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Giving Birth to Midwives Newsletter                          May 2013
graduation photo

Taking AME
Association news from the President, Justine Clegg

Spring, the season of rebirth, invites us to bring renewed energy and commitment to our work as midwifery educators.  In this issue of Giving Birth to Midwives, we highlight research done by midwifery students, as well as recent evidence relevant to midwifery practice, helping you to stay current in evidence-based education. AME members and midwifery programs were all invited to contribute to this edition of GBTM.Thank you to the members, programs and students who participated.

MEAC has proposed revisions to their standards for accredited midwifery programs, based in part on the International Confederation of Midwives (ICM) standards. In March the AME Board participated in a special meeting about these proposed Standard revisions. MEAC sent out a request for feedback on these revisions from interested stakeholders, including midwifery students, program faculty, clinical educators and preceptors. The survey was open through March and closed April 30th. 

Read the full article here >

US Midwifery Education, Regulation & Association Consensus Meeting 
by Justine Clegg

On April 20-22, the national midwifery groups involved in US MERA (United States Midwifery Education, Regulation & Association) - MANA, NACPM, NARM and MEAC, and ACNM, ACME and AMCB - met for 2 days in Airlie, VA. These seven US midwifery organizations represent the three US midwifery credentials: CPM, CNM and CM. The identified goals of the US MERA meeting were to:
  • describe a history that reflects the ongoing efforts to move professional midwifery forward in the US, including identification of challenges and accomplishments,
  • engage in a dialogue that creates a deeper understanding of current strengths and challenges for US midwifery,
  • develop knowledge and trust to support successful ongoing communication,
  • identify opportunities for future collaboration,
  • conduct a collaborative analysis of the ICM's Education, Regulation, and Association pillars as they apply to U.S. midwifery. 

Read the full article here > 

Student Research

This issue of Giving Birth to Midwives features research done by midwifery students. Several midwifery programs require their students to complete a formal research project during the course of their education. These may take the form of a master's thesis, a lengthy research paper, or an oral presentation to the community. Highlighting these research projects honors these students, showcases the excellent quality of work coming from our educational programs, and gives educators the latest evidence-based information to include in our instructional content.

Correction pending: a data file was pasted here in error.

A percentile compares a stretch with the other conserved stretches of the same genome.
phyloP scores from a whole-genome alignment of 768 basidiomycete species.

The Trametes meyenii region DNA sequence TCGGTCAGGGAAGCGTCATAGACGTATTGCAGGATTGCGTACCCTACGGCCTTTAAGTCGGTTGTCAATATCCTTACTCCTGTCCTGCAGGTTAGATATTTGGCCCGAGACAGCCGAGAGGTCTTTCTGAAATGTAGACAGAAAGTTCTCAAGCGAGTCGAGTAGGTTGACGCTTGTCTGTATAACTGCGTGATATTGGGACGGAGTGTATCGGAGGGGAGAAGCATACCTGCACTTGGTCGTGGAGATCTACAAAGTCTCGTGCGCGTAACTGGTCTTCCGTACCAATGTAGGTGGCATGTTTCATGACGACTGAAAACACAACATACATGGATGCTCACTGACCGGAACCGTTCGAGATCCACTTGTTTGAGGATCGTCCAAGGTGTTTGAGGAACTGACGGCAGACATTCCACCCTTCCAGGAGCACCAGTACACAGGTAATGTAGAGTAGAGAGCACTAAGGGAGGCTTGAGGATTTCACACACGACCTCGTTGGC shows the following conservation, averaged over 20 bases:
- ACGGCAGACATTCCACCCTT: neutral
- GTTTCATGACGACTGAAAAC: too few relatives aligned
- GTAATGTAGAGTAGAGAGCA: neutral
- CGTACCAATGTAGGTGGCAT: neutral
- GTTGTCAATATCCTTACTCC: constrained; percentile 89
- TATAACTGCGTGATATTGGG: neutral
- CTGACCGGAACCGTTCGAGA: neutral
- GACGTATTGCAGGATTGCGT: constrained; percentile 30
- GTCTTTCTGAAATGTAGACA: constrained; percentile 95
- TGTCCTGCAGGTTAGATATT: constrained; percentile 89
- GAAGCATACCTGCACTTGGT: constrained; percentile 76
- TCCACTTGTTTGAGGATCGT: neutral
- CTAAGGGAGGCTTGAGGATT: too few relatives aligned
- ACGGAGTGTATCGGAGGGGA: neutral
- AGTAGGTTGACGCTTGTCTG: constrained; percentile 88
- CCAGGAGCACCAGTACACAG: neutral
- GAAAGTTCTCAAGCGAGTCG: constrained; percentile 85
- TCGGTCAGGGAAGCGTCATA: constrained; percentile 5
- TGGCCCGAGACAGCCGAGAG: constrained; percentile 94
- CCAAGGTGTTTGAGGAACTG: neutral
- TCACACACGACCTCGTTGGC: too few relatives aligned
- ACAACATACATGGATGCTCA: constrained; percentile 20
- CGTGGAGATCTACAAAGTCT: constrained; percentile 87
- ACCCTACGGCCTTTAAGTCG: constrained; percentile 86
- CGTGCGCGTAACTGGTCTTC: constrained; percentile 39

National Institutes of Health Consensus Development Conference Recommendations on Diagnosing Gestational Diabetes Mellitus
by Lisa Delorme

In March 2013, the National Institutes of Health held a development consensus conference on the diagnosis of gestational diabetes mellitus (GDM). The evidence supporting a shift from the two-step (50g GCT & 100g 3 hr GTT) to the one- step (75g 2hr GTT) approach was evaluated in order to determine the most appropriate method of diagnosis for providers in the United States. It was determined that adopting the one-step approach would increase the proportion of women diagnosed with GDM by two- to three-fold. This would increase the annual cost of the care for GDM in the United Stated from $636 million to $2 billion. It is currently unknown if the benefits of treatment outlined for women diagnosed by the two-step approach extend to women diagnosed with milder forms by the one-step approach. Benefits of the one-step approach identified by the panel included standardization between the United States and the world and some operational benefits. However, due to a lack of evidence and the concern that the adoption of the one-step approach would increase costs and interventions without clear demonstration of improvements in the most significant maternal and neonatal health outcomes, the panel recommends that diagnosis continue to be carried out with the two-step approach.



2013 National Birth Center Study II Results 
by Maya Bialy

The recently published National Birth Center Study II confirms that birth centers provide safe and first-rate care to healthy pregnant women in the US. The results provided by this study show very similar results to the original 1989 National Birth Center study.
The cesarean rate in birth centers has remained between 4.4 and 6% in the last 20 years. In comparison, the US cesarean rate is 27% for low risk women giving birth in hospitals, and 32% for all hospital births.